OKLAHOMA CITY — School vouchers survived a close vote in the Oklahoma House Common Education Committee on Monday, thus avoiding the trap door that swallowed them a year ago.
House Bill 2949, by Rep. Jason Nelson, R-Oklahoma City, advanced on a 9-8 vote. Votes from Speaker Jeff Hickman, R-Fairview, and Speaker Pro Tem Lee Denney, R-Cushing, were necessary to get the measure through the committee, where a similar bill had failed on a 9-9 tie a year ago.
The speaker and speaker pro tem can vote on any bill in committee but generally do so only when needed for a majority.
The difference from a year ago was that Rep. Dennis Casey, R-Morrison, a former educator who voted against the measure in 2015, has been removed from the committee and not replaced. All other votes were exactly the same as a year ago.
Nine Republicans voted for the measure. Four — committee Chairwoman Ann Coody of Lawton, Katie Henke of Tulsa, Jadine Nollan of Sand Springs and Todd Thomsen of Ada — joined the committee’s four Democrats, including Jeannie McDaniel of Tulsa, in opposition.
Area Republican legislators voting for the measure were Chuck Strohm of Jenks and Michael Rogers of Broken Arrow.
Gov. Mary Fallin, Oklahoma City Archbishop Paul Coakley and several influential conservative and school-choice groups lobbied hard for HB 2949, which is officially called the Oklahoma Education Savings Account Act.
“Education savings account” is the current term for school vouchers.
Opposing the bill are school boards and school administrators who fear it would further erode public education’s financial resources and those who believe it constitutes an unwise and perhaps illegal transfer of public money to private hands.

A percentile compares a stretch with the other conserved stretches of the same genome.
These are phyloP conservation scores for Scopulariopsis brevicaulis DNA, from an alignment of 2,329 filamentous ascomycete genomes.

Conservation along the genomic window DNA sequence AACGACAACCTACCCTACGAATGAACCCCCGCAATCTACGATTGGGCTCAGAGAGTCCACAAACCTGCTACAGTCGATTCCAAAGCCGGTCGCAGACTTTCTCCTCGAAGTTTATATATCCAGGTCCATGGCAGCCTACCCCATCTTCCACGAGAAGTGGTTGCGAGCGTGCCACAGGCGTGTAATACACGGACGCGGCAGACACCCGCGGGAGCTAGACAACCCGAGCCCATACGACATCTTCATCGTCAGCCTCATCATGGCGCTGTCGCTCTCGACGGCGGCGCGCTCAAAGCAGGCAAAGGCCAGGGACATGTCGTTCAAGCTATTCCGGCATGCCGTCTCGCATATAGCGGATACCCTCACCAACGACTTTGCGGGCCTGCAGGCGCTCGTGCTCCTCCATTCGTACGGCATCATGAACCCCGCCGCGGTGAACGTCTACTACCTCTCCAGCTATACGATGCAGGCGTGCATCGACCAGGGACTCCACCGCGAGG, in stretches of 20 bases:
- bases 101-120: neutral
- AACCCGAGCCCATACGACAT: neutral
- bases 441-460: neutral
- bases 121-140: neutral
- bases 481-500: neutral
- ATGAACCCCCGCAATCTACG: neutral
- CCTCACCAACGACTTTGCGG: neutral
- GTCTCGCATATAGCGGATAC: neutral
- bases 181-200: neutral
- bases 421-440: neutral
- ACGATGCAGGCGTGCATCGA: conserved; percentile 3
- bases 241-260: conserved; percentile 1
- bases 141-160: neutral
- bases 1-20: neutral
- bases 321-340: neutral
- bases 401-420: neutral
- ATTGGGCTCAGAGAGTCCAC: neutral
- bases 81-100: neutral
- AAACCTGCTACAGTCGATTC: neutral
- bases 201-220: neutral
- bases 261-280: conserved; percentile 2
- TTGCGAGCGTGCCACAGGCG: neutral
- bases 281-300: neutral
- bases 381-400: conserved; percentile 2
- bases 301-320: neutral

Nelson said legislative staff was unable to determine how much the education savings accounts might cost.
The bill would instruct the Department of Education and the state treasurer to deposit money into individual accounts for students who choose not to attend their local public schools. The amount deposited would range from 30 percent to 90 percent of the per-pupil expenditure of the local school, depending on household income and whether the child has special needs.
The funds could be accessed only through approved schools and vendors. They could be used to pay for a variety of education services, including private school tuition, home school curricula and tutoring, but not to buy computers or other technology or pay for normal transportation. Converting the account to cash would be considered fraud.
Opponents and even some of those who voted for the bill said they are concerned the measure amounts to a “blank check” that gives away taxpayers’ money without sufficient accountability.
Nelson contends it is a way out for parents and children who are stuck in schools not meeting their needs and in the end should not affect per-pupil funding of public schools.